Basketball players and their famous shoes

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Many superstars of basketball wear and endorse custom-designed shoes


The era of custom-branded basketball player shoes really took off when Nike came out with the "Air Jordan I" a year after Michael Jordan joined the NBA in 1984. Following a brilliant college career under Dean Smith at North Carolina, Jordan was drafted by the Chicago Bulls. With his tremendous scoring prowess and amazing dunking ability, it didn't take him long to earn nicknames like "His Airness" and "Air Jordan."

Nike climbed aboard the Jordan bandwagon by designing a special athletic shoe dedicated to the superstar. The NBA prohibited them in pro games because they were deemed too colorful. The "Air Jordan" has since been updated many times over and remains one of the most popular basketball player shoes of all time.

While Jordan put custom shoes firmly on the map, it was over a decade earlier when the idea of using basketball stars to promote basketball player shoes got its start. New York Knicks superstar Walt Frazier had a reputation as a snazzy dresser, and was nicknamed "Clyde" because he wore a hat similar to the one worn by Warren Beatty when he starred as Clyde Barrow (of Bonnie&Clyde fame). When Frazier approached Puma about designing a wider version of their suede basketball shoes, they inked one of the first endorsement deals of its kind and created the "Clyde."


The traditional Converse canvas high-top basketball player shoe has been around for decades. It was the company's first attempt to capture the fledgling basketball market. The "All-Star" didn't catch on in a big way until star player Chuck Taylor endorsed the shoe in the early 1920s. The All-Star logo ankle patch adorned with Taylor's signature quickly made the shoe a classic in the annals of basketball history.

In one of the most famous shoe ads of all time, Converse rounded up six of the biggest stars of the 1980s to promote its "Weapon." Magic Johnson, Kevin McHale, Isiah Thomas, Mark Aguirre, and Bernard King recorded a commercial with MVP Larry Bird that helped push sales through the roof.


Michael Jordan wasn't the first star to put his name on a Nike shoe. Before the "Air Jordan" came along, "Air Force 1" was the shoe of choice for Michael Cooper and Moses Malone. It was the first basketball player shoe to incorporate a cushion of air in the sole to provide shock absorption and greater lift. That bit of technology was revolutionary at the time, and spawned other imitations and variations on hundreds of other shoes.

Before he was injured, Penny Hardaway was a prolific scoring guard for several NBA teams. The "Air Penny II" is a reincarnation of the shoe with the carbon fiber shank and penny logo on the side, made famous when he wore them in the 1997 All Star game. Despite Hardaway's retirement from the game in 2007, his legacy lives on with this still popular shoe.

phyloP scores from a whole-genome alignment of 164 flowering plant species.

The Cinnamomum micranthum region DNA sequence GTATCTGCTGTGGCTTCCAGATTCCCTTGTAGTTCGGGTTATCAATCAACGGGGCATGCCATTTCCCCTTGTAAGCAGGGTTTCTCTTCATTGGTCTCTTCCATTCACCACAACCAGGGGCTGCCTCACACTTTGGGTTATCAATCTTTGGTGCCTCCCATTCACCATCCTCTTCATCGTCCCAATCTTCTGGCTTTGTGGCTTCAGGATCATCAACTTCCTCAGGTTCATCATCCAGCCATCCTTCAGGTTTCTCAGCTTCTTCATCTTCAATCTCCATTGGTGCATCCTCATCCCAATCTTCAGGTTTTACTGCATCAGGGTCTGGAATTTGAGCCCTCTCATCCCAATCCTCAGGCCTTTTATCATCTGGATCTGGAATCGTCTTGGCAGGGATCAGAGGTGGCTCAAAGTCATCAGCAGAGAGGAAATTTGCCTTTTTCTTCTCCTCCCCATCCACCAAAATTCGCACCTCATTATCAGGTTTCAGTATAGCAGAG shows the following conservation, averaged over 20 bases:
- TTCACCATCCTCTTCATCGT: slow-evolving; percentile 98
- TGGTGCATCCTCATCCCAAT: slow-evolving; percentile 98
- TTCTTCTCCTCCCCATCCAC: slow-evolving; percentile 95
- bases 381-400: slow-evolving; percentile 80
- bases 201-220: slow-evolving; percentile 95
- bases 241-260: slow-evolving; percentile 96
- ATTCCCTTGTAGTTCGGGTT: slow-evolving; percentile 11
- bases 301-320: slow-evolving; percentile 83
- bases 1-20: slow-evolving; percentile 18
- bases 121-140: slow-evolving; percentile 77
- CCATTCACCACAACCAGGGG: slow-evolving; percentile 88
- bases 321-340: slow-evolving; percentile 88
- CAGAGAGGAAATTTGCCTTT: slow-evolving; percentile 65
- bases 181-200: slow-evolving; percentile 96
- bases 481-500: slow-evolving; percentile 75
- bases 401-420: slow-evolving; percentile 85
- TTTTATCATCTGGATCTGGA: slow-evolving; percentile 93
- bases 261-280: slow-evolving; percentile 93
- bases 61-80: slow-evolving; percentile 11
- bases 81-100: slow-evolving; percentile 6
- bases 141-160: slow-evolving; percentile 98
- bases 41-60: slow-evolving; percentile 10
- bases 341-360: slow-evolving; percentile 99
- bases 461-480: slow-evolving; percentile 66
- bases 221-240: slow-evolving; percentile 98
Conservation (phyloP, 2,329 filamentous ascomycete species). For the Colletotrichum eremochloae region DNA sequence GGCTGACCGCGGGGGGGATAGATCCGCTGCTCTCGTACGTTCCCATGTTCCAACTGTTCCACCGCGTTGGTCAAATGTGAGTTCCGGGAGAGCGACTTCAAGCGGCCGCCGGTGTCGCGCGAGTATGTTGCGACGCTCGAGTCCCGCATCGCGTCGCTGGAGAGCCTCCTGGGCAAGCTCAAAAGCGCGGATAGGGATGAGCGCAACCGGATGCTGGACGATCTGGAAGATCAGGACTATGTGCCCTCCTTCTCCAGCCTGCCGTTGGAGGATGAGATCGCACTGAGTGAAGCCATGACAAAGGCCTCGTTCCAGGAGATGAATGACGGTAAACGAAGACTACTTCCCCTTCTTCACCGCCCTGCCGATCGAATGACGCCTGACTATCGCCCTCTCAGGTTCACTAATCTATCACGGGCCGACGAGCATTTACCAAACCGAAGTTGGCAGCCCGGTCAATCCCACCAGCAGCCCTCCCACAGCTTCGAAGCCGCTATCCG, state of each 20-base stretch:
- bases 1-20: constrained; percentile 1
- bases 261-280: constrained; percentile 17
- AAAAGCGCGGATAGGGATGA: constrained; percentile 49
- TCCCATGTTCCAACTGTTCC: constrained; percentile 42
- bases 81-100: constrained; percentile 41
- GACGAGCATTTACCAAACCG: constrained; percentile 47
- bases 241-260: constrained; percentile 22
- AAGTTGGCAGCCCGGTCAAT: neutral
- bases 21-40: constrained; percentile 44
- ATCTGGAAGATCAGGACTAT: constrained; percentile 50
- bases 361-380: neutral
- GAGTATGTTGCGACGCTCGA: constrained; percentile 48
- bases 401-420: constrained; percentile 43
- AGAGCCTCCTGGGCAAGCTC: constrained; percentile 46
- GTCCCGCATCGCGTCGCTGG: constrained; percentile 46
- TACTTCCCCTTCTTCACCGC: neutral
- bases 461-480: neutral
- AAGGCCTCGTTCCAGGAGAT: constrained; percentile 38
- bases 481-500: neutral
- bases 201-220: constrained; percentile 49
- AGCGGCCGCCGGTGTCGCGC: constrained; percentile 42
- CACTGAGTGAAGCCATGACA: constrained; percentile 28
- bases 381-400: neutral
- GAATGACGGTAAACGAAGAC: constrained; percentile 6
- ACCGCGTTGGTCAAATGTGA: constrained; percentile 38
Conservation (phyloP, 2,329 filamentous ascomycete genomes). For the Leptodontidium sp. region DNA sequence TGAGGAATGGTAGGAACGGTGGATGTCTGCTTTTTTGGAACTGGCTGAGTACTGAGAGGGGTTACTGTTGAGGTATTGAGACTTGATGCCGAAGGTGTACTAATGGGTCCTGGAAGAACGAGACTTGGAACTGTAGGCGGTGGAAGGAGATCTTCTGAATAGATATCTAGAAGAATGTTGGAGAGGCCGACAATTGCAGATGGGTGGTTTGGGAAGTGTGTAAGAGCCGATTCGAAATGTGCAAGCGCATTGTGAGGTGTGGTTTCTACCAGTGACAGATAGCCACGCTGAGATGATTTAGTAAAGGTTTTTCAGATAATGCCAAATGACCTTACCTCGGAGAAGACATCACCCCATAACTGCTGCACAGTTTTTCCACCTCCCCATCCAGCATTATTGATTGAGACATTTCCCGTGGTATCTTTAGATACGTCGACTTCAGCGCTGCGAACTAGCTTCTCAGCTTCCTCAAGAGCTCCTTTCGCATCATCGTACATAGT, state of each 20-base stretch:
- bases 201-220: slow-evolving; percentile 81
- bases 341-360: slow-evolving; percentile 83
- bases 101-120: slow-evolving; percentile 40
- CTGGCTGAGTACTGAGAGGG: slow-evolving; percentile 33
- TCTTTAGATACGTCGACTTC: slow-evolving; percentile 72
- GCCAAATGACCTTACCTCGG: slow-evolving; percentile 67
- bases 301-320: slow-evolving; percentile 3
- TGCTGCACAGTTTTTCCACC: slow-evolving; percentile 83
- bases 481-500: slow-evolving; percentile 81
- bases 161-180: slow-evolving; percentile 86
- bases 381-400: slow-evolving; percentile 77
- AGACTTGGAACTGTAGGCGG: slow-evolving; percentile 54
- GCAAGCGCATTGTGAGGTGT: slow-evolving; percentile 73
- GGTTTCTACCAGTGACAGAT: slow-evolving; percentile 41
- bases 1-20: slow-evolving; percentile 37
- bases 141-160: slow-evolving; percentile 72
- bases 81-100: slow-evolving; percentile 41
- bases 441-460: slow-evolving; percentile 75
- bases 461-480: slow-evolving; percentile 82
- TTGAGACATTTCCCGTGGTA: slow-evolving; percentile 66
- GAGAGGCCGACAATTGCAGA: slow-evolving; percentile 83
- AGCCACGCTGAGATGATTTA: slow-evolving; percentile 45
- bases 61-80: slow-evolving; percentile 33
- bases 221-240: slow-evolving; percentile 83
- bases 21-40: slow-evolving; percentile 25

The NBA holds its annual Slam Dunk Championship during All Star week. One of the multiple winners is Nate Robinson, formerly of the New York Knicks and now with the Boston Celtics. At only 5' 9", he makes up for his lack of height with a vertical jump of over 3 feet. The basketball player shoe he wears to soar above the basket is the Nike "Foamposite Lite."


Before he became Kareem Abdul-Jabbar, Lew Alcindor was burning up the hardwood for legendary coach John Wooden at UCLA. His shoe of choice was the Adidas "Superstar" and this attracted the attention of many other players at both the college and professional levels. In fact, within a few years after its introduction in 1969, it was being worn by over three-quarters of all NBA players. It was the first basketball player shoe to incorporate a rubber shell toe and leather upper.


The "Human Highlight Reel" was the nickname given to Dominique Wilkins, a dominating force during his twelve years with the Atlanta Hawks. He wore the Reebok "Pump," a unique shoe with an upper tongue inflation system. Dee Brown also used them to win the 1991 Slam Dunk as a Boston Celtic.


There are other players that have popularized certain basketball player shoes by wearing them and through paid endorsements. As the trend has spread to lesser-known players, the effect of such endorsements has been watered down somewhat. There's little doubt that the superstars will continue to attract the biggest endorsements and the richest contracts.

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